Fragment: Notes for Speeches, [October 1, 1858?]


BUT there is a larger issue than the mere question of whether the spread of negro slavery shall or shall not be prohibited by Congress. That larger issue is stated by the Richmond "Enquirer," a Buchanan paper in the South, in the language I now read. It is also stated by the New York "Day-book," a Buchanan paper in the North, in this language.—And in relation to indigent white children, the same Northern paper says.—In support of the Nebraska bill, on its first discussion in the Senate, Senator Pettit of Indiana declared the equality of men, as asserted in our Declaration of Independence, to be a "self-evident lie." In his numerous speeches now being made in Illinois, Senator Douglas regularly argues against the doctrine of the equality of men; and while he does not draw the conclusion that the superiors ought to enslave the inferiors, he evidently wishes his hearers to draw that conclusion. He shirks the responsibility of pulling the house down, but he digs under it that it may fall of its own weight. Now, it is impossible to not see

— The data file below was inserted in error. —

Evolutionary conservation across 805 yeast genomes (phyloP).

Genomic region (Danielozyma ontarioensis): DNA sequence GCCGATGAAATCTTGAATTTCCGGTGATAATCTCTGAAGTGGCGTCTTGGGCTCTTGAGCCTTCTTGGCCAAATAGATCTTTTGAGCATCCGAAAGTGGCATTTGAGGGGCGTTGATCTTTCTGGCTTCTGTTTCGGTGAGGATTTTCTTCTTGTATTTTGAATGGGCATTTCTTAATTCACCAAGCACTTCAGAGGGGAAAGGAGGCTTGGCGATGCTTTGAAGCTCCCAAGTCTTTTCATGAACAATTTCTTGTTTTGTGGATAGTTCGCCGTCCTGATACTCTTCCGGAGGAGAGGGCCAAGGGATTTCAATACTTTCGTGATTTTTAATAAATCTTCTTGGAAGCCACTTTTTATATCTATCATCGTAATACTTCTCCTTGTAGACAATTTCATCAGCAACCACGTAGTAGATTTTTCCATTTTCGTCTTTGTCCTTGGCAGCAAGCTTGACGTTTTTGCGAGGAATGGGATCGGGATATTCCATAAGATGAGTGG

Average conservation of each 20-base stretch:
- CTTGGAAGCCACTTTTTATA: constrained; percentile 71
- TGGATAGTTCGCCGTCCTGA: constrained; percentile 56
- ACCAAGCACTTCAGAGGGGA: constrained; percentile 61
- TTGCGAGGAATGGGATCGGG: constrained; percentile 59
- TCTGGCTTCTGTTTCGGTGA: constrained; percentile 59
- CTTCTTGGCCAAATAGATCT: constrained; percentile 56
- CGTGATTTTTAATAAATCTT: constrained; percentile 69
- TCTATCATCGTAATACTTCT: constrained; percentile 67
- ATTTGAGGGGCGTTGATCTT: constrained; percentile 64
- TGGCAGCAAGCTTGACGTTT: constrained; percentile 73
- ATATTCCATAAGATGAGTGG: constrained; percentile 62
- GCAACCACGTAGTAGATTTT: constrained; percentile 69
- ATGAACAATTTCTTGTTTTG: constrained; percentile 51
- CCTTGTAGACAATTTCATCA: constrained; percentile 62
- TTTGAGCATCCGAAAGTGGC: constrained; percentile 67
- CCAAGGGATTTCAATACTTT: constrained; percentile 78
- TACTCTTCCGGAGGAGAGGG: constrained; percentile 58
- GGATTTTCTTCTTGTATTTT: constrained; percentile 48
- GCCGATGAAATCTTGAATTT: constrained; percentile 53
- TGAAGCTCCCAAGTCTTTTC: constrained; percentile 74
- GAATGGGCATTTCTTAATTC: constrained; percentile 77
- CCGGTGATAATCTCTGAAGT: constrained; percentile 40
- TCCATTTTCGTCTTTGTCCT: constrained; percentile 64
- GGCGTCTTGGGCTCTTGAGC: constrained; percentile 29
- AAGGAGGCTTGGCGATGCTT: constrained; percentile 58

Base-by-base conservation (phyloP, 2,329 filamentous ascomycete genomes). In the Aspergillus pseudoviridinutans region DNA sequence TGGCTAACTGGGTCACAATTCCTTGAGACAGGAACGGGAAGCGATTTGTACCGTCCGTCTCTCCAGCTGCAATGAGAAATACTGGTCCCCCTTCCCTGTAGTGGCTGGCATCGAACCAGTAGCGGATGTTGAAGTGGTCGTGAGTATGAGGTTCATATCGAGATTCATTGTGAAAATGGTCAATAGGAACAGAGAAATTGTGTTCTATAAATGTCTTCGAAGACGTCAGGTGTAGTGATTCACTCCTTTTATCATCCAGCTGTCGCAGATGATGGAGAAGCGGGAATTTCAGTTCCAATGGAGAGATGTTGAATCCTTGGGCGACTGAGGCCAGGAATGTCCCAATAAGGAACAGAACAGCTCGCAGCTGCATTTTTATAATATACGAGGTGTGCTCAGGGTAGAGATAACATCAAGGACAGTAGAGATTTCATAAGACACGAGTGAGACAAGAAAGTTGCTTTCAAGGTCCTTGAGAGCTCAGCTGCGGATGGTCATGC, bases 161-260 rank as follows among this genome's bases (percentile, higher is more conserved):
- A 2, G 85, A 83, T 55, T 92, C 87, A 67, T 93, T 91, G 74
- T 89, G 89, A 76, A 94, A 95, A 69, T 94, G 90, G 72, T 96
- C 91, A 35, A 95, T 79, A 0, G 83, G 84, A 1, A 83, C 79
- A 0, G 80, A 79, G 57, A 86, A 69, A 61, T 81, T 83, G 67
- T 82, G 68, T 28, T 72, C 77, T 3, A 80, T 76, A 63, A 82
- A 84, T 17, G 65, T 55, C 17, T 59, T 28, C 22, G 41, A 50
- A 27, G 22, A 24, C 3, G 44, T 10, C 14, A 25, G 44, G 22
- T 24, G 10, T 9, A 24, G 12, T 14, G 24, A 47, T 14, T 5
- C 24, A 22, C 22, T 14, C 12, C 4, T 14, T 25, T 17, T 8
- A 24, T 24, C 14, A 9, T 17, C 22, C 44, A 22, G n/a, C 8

that these newspapers and senators are laboring at a common object, and in so doing are truly representing the controlling sentiment of their party.

It is equally impossible to not see that that common object is to subvert, in the public mind, and in practical administration, our old and only standard of free government, that "all men are created equal," and to substitute for it some different standard. What that substitute is to be is not difficult to perceive. It is to deny the equality of men, and to assert the natural, moral, and religious right of one class to enslave another.